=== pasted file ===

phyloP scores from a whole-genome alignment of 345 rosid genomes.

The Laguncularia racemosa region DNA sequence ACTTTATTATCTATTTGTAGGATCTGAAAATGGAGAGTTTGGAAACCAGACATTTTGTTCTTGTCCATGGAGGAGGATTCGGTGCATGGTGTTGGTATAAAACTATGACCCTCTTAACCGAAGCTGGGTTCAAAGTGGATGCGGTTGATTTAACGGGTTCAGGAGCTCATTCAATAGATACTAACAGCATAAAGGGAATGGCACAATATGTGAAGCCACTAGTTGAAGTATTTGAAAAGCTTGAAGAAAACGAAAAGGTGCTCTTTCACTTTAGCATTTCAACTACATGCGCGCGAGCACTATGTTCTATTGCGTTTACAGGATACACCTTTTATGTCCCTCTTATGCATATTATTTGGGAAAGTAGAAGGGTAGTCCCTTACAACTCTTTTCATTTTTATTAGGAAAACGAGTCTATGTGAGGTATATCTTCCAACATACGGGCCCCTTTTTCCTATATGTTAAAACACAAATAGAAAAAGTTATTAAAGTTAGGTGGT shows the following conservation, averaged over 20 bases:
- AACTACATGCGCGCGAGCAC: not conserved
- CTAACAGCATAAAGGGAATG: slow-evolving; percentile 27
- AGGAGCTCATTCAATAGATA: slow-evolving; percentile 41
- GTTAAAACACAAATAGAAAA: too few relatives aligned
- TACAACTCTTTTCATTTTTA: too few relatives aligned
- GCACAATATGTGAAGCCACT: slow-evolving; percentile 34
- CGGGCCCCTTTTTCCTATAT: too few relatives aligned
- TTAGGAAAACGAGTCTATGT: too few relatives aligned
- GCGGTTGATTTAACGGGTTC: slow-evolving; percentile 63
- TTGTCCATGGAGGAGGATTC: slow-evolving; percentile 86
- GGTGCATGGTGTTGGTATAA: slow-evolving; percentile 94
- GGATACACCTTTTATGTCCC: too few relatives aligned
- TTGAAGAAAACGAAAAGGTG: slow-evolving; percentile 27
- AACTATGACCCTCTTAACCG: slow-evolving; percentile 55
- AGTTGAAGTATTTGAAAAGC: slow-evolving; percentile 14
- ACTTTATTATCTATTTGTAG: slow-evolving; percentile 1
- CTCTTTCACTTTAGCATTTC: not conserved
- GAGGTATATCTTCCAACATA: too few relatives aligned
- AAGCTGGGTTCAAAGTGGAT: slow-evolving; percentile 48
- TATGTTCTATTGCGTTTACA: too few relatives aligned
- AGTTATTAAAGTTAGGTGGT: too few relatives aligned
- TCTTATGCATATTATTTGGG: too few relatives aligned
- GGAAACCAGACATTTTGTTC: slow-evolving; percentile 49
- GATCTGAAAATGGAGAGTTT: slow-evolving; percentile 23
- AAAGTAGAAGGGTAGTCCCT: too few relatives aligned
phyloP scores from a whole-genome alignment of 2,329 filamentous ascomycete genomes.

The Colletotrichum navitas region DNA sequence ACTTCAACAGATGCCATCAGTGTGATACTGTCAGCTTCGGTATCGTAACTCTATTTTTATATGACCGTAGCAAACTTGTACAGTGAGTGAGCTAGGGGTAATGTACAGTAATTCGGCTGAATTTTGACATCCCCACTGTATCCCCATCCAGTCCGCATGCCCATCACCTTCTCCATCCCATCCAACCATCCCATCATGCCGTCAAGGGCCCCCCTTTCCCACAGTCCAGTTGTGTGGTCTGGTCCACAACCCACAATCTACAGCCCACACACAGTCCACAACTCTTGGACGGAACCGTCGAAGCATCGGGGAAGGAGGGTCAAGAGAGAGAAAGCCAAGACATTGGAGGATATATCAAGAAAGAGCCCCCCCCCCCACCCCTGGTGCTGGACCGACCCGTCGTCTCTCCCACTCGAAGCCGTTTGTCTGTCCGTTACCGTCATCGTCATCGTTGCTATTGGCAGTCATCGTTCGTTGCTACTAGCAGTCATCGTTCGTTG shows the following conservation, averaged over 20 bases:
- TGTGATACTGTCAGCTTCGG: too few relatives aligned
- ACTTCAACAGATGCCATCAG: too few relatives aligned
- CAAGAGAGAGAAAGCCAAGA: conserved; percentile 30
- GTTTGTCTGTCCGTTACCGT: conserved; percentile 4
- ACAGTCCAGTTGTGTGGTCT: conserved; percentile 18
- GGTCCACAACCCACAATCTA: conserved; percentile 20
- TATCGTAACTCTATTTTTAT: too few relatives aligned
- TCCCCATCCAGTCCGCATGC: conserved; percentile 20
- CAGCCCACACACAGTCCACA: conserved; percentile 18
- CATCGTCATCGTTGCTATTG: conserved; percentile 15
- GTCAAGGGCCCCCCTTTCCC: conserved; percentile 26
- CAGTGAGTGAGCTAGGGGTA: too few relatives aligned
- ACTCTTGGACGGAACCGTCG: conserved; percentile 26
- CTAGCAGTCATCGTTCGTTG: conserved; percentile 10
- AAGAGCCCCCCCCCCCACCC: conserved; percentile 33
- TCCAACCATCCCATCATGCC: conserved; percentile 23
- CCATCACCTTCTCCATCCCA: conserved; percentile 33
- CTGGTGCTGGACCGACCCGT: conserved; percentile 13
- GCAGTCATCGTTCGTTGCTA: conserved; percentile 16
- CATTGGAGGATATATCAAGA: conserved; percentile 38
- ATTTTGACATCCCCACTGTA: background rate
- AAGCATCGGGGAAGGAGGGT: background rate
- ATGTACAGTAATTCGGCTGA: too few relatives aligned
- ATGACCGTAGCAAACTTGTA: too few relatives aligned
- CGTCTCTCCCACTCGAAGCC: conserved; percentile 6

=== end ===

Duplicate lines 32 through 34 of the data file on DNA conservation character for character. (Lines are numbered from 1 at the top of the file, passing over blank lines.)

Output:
- CAAGAGAGAGAAAGCCAAGA: conserved; percentile 30
- GTTTGTCTGTCCGTTACCGT: conserved; percentile 4
- ACAGTCCAGTTGTGTGGTCT: conserved; percentile 18